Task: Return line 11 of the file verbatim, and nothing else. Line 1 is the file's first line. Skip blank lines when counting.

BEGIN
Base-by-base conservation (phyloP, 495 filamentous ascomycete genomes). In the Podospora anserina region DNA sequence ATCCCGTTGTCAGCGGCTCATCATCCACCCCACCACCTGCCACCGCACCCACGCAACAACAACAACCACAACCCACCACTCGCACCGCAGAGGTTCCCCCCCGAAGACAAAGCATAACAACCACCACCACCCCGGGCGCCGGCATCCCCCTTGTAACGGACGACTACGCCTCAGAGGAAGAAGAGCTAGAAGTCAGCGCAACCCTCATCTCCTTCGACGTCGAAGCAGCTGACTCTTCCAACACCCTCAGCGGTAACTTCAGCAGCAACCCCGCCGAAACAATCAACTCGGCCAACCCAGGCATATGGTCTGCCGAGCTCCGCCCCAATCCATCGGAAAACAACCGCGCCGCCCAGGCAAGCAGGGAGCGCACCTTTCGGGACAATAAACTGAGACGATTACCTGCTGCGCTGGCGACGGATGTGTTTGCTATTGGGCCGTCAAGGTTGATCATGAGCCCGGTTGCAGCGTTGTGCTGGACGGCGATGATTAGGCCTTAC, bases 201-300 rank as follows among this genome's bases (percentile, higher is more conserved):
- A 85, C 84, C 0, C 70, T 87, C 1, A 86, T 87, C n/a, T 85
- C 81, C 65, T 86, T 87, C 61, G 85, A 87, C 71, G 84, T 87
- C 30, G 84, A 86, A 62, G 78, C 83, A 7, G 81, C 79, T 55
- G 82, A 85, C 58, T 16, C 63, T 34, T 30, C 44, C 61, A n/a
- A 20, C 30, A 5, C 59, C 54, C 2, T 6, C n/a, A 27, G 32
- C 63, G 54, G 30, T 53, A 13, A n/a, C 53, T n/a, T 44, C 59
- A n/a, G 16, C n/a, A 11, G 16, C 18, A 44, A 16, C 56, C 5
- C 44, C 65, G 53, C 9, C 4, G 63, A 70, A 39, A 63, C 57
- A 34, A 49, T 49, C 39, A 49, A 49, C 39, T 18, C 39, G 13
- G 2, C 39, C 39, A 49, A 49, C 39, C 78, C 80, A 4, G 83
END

- G 2, C 39, C 39, A 49, A 49, C 39, C 78, C 80, A 4, G 83